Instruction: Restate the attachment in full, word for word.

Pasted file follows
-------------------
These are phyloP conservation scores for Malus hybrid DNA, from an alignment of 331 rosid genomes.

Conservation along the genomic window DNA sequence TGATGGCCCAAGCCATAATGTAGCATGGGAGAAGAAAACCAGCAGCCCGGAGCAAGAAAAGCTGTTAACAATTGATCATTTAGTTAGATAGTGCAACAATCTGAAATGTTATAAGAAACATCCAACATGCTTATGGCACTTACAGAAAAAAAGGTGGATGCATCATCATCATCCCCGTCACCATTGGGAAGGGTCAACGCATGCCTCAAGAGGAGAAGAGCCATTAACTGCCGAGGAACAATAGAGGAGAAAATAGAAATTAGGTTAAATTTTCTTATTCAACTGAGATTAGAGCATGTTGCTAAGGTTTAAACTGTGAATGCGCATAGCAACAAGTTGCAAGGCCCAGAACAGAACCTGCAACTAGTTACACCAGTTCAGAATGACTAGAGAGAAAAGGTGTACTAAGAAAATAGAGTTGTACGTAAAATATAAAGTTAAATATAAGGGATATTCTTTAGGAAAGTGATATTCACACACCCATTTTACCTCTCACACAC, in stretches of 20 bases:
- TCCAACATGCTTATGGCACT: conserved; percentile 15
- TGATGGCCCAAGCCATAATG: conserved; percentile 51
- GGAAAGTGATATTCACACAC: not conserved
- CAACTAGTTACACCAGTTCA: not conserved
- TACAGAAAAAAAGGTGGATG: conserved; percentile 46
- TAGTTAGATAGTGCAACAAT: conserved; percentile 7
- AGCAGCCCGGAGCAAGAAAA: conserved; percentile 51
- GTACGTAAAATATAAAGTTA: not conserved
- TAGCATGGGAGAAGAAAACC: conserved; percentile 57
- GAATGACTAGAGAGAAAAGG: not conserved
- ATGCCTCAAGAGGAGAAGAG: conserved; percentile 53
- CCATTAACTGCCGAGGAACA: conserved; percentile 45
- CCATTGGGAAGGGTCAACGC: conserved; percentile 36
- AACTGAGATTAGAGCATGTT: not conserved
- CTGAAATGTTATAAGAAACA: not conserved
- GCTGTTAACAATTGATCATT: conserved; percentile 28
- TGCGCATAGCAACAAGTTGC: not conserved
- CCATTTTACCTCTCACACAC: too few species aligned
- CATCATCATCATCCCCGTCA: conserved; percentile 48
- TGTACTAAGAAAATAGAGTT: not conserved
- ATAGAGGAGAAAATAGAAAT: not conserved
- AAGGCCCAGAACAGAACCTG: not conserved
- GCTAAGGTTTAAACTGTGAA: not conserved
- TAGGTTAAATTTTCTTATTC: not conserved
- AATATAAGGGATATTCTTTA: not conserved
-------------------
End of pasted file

These are phyloP conservation scores for Malus hybrid DNA, from an alignment of 331 rosid genomes.

Conservation along the genomic window DNA sequence TGATGGCCCAAGCCATAATGTAGCATGGGAGAAGAAAACCAGCAGCCCGGAGCAAGAAAAGCTGTTAACAATTGATCATTTAGTTAGATAGTGCAACAATCTGAAATGTTATAAGAAACATCCAACATGCTTATGGCACTTACAGAAAAAAAGGTGGATGCATCATCATCATCCCCGTCACCATTGGGAAGGGTCAACGCATGCCTCAAGAGGAGAAGAGCCATTAACTGCCGAGGAACAATAGAGGAGAAAATAGAAATTAGGTTAAATTTTCTTATTCAACTGAGATTAGAGCATGTTGCTAAGGTTTAAACTGTGAATGCGCATAGCAACAAGTTGCAAGGCCCAGAACAGAACCTGCAACTAGTTACACCAGTTCAGAATGACTAGAGAGAAAAGGTGTACTAAGAAAATAGAGTTGTACGTAAAATATAAAGTTAAATATAAGGGATATTCTTTAGGAAAGTGATATTCACACACCCATTTTACCTCTCACACAC, in stretches of 20 bases:
- TCCAACATGCTTATGGCACT: conserved; percentile 15
- TGATGGCCCAAGCCATAATG: conserved; percentile 51
- GGAAAGTGATATTCACACAC: not conserved
- CAACTAGTTACACCAGTTCA: not conserved
- TACAGAAAAAAAGGTGGATG: conserved; percentile 46
- TAGTTAGATAGTGCAACAAT: conserved; percentile 7
- AGCAGCCCGGAGCAAGAAAA: conserved; percentile 51
- GTACGTAAAATATAAAGTTA: not conserved
- TAGCATGGGAGAAGAAAACC: conserved; percentile 57
- GAATGACTAGAGAGAAAAGG: not conserved
- ATGCCTCAAGAGGAGAAGAG: conserved; percentile 53
- CCATTAACTGCCGAGGAACA: conserved; percentile 45
- CCATTGGGAAGGGTCAACGC: conserved; percentile 36
- AACTGAGATTAGAGCATGTT: not conserved
- CTGAAATGTTATAAGAAACA: not conserved
- GCTGTTAACAATTGATCATT: conserved; percentile 28
- TGCGCATAGCAACAAGTTGC: not conserved
- CCATTTTACCTCTCACACAC: too few species aligned
- CATCATCATCATCCCCGTCA: conserved; percentile 48
- TGTACTAAGAAAATAGAGTT: not conserved
- ATAGAGGAGAAAATAGAAAT: not conserved
- AAGGCCCAGAACAGAACCTG: not conserved
- GCTAAGGTTTAAACTGTGAA: not conserved
- TAGGTTAAATTTTCTTATTC: not conserved
- AATATAAGGGATATTCTTTA: not conserved